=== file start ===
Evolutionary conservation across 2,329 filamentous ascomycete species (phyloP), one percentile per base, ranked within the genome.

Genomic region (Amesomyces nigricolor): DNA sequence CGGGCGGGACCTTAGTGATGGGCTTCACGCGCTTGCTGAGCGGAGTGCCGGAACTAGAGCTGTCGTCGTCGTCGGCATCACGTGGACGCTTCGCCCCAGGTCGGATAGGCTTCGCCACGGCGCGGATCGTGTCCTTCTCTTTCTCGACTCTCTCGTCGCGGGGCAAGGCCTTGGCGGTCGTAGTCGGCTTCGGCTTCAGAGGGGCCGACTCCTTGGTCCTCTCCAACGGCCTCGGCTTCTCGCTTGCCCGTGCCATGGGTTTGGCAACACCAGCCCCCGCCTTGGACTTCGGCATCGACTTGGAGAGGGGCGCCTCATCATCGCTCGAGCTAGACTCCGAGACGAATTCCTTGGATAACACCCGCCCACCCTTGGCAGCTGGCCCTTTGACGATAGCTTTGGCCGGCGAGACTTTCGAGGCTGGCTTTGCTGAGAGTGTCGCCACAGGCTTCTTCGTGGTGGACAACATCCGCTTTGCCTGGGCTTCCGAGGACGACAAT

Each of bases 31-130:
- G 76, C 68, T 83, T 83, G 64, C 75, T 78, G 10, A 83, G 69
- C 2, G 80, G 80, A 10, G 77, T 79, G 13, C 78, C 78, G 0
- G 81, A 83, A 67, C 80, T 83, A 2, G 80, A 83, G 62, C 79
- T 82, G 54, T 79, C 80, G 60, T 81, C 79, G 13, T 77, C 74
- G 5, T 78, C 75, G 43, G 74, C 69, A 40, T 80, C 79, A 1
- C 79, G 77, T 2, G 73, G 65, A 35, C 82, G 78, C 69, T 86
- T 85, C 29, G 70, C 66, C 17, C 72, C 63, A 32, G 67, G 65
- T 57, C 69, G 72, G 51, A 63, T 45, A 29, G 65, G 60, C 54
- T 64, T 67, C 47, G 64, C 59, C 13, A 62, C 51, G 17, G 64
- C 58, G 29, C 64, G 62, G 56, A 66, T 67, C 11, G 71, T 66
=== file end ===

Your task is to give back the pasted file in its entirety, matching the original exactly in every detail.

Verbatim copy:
Evolutionary conservation across 2,329 filamentous ascomycete species (phyloP), one percentile per base, ranked within the genome.

Genomic region (Amesomyces nigricolor): DNA sequence CGGGCGGGACCTTAGTGATGGGCTTCACGCGCTTGCTGAGCGGAGTGCCGGAACTAGAGCTGTCGTCGTCGTCGGCATCACGTGGACGCTTCGCCCCAGGTCGGATAGGCTTCGCCACGGCGCGGATCGTGTCCTTCTCTTTCTCGACTCTCTCGTCGCGGGGCAAGGCCTTGGCGGTCGTAGTCGGCTTCGGCTTCAGAGGGGCCGACTCCTTGGTCCTCTCCAACGGCCTCGGCTTCTCGCTTGCCCGTGCCATGGGTTTGGCAACACCAGCCCCCGCCTTGGACTTCGGCATCGACTTGGAGAGGGGCGCCTCATCATCGCTCGAGCTAGACTCCGAGACGAATTCCTTGGATAACACCCGCCCACCCTTGGCAGCTGGCCCTTTGACGATAGCTTTGGCCGGCGAGACTTTCGAGGCTGGCTTTGCTGAGAGTGTCGCCACAGGCTTCTTCGTGGTGGACAACATCCGCTTTGCCTGGGCTTCCGAGGACGACAAT

Each of bases 31-130:
- G 76, C 68, T 83, T 83, G 64, C 75, T 78, G 10, A 83, G 69
- C 2, G 80, G 80, A 10, G 77, T 79, G 13, C 78, C 78, G 0
- G 81, A 83, A 67, C 80, T 83, A 2, G 80, A 83, G 62, C 79
- T 82, G 54, T 79, C 80, G 60, T 81, C 79, G 13, T 77, C 74
- G 5, T 78, C 75, G 43, G 74, C 69, A 40, T 80, C 79, A 1
- C 79, G 77, T 2, G 73, G 65, A 35, C 82, G 78, C 69, T 86
- T 85, C 29, G 70, C 66, C 17, C 72, C 63, A 32, G 67, G 65
- T 57, C 69, G 72, G 51, A 63, T 45, A 29, G 65, G 60, C 54
- T 64, T 67, C 47, G 64, C 59, C 13, A 62, C 51, G 17, G 64
- C 58, G 29, C 64, G 62, G 56, A 66, T 67, C 11, G 71, T 66